Note that not all reaction networks can actually arise in chemistry. For example, the transition $A \to A + A$ would violate conservation of mass. Nonetheless a reaction network like this might be useful in a very simple model of amoeba reproduction, one that doesn’t take limited resources into account.

Different kinds of graphs

I’ll conclude with some technical remarks that only a mathematician could love; feel free to skip them if you’re not in the mood. As you’ve already seen, it’s important that a reaction network can be drawn as a graph:

But there are many kinds of graph. What kind of graph is this, exactly?

As I mentioned in Part 17, it’s a directed multigraph, meaning that the edges have arrows on them, more than one edge can go from one vertex to another, and we can have any number of edges going from a vertex to itself. Not all those features are present in this example, but they’re certainly allowed by our definition of reaction network!

After all, we’ve seen that a stochastic reaction network amounts to a little diagram like this:

If we throw out the rate constants, we’re left with a reaction network. So, a reaction network is just a diagram like this:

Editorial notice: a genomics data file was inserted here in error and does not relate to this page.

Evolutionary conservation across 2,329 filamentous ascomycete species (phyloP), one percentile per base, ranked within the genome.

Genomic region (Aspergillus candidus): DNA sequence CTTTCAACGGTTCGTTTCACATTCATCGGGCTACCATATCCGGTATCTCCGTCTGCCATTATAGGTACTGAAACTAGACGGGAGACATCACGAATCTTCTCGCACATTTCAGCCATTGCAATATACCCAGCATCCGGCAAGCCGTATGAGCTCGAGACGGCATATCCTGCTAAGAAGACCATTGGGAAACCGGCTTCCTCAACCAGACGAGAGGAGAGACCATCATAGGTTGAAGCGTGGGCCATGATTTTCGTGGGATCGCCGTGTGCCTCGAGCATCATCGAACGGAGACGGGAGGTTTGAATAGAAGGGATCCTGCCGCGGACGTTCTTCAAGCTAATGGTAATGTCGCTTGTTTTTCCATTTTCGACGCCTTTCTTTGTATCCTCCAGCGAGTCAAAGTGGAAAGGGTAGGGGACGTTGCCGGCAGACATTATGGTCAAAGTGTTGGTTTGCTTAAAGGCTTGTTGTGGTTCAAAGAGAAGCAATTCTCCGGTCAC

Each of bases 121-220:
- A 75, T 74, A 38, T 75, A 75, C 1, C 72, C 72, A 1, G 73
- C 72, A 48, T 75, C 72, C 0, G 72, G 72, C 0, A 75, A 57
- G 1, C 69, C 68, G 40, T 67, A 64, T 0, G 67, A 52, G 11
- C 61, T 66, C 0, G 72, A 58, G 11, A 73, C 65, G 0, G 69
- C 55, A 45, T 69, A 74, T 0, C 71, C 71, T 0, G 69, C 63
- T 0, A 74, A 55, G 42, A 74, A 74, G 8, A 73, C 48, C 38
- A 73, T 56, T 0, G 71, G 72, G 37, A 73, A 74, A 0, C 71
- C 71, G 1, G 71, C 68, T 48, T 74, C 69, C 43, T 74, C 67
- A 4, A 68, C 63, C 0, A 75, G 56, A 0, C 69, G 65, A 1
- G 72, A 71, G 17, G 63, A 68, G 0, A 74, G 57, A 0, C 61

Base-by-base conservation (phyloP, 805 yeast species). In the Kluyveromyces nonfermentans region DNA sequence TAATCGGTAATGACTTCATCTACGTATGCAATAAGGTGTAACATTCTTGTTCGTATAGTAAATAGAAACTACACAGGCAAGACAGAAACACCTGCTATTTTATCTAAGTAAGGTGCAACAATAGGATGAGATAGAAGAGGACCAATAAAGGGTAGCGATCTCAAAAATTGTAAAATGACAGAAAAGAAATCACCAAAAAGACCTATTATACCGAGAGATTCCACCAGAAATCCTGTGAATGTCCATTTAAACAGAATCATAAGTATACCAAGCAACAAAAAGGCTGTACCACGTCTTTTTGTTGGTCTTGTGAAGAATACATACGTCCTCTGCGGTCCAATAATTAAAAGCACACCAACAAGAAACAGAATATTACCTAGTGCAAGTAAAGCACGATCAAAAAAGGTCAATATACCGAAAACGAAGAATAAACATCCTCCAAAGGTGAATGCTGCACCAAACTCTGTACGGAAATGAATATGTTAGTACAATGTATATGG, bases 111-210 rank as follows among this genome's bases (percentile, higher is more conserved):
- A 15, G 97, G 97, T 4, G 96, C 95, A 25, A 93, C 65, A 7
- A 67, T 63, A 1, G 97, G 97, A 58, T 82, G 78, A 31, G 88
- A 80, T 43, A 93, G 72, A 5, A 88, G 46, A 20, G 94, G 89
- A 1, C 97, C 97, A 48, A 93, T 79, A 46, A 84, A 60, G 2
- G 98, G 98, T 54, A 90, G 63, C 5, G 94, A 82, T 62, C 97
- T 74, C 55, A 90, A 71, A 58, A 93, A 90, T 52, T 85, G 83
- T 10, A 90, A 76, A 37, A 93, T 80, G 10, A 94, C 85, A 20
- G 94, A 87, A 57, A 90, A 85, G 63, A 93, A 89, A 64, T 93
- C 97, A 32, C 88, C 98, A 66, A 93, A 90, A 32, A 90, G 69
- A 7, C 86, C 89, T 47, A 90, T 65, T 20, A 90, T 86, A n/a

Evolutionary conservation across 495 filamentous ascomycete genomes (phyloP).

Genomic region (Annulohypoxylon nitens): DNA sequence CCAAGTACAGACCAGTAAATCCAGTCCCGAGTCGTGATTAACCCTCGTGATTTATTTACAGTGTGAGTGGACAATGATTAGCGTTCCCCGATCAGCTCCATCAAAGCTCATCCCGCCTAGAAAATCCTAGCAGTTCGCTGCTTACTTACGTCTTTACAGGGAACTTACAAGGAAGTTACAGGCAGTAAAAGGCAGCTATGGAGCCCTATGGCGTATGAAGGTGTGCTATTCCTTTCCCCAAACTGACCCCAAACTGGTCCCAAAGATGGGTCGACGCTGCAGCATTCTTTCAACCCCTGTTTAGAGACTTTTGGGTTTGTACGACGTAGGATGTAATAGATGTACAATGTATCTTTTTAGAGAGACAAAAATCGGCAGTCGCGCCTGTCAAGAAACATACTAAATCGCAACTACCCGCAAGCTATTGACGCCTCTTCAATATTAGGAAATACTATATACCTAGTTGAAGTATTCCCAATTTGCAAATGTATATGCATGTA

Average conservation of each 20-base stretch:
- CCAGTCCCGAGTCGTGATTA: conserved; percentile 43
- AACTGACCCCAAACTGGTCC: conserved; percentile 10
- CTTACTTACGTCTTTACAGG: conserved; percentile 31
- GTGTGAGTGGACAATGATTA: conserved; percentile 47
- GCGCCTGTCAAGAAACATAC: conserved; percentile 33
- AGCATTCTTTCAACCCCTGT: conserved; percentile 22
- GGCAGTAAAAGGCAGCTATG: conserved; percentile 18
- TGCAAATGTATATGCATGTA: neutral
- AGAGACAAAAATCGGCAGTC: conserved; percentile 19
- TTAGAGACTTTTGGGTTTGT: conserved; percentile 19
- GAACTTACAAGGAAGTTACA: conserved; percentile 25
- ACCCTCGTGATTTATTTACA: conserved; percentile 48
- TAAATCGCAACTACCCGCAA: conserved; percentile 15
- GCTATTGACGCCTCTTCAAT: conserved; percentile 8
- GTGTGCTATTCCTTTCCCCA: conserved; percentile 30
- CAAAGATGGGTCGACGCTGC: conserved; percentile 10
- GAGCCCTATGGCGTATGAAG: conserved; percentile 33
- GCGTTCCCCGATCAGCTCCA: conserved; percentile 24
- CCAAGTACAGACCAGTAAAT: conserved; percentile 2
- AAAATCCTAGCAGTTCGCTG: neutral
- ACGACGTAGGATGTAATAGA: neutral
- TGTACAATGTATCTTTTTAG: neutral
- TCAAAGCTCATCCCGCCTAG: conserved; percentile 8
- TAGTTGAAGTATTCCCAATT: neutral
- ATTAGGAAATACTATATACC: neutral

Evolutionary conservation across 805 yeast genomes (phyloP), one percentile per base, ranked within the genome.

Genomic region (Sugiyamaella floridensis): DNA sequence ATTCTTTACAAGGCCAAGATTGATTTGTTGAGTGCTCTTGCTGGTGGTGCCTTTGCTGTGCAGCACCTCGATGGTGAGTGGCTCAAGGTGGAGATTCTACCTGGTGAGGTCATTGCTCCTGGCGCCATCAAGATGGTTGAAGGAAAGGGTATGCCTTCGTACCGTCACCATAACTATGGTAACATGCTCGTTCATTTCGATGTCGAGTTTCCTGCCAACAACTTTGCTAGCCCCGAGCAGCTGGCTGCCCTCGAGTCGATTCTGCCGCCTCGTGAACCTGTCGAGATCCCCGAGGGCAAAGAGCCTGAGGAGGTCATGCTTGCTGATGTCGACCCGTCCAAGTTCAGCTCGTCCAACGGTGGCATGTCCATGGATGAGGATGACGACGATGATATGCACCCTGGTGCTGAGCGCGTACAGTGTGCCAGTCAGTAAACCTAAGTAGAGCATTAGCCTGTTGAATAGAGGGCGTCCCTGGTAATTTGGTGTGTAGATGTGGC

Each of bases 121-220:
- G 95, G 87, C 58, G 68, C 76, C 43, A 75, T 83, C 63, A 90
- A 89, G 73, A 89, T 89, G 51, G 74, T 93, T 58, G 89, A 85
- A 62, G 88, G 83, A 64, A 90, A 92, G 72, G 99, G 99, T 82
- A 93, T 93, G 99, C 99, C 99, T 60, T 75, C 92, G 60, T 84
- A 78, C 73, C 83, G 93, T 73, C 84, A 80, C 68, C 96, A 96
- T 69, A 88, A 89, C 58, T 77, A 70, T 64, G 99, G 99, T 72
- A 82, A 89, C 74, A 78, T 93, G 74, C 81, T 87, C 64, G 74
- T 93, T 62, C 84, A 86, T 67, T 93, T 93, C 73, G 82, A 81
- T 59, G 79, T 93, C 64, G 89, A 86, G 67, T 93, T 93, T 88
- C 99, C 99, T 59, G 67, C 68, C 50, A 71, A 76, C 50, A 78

If we throw out the information about how complexes are made of species, we’re left with an even smaller diagram:

And this precisely matches the slick definition of a directed multigraph: it’s a set $E$ of edges, a set $V$ of vertices, and functions $s,t : E \to V$ saying where each edge starts and where it ends: its source and target.

Since this series is about networks, we should expect to run into many kinds of graphs. While their diversity is a bit annoying at first, we must learn to love it, at least if we’re mathematicians and want everything to be completely precise.

There are at least 23 = 8 kinds of graphs, depending on our answers to three questions:

• Do the edges have arrows on them?

• Can more than one edge can go between a specific pair of vertices?

and

• Can an edge can go from a vertex to itself?

We get directed multigraphs if we answer YES, YES and YES to these questions. Since they allow all three features, directed multigraphs are very important. For example, a category is a directed multigraph equipped with some extra structure. Also, what mathematicians call a quiver is just another name for a directed multigraph.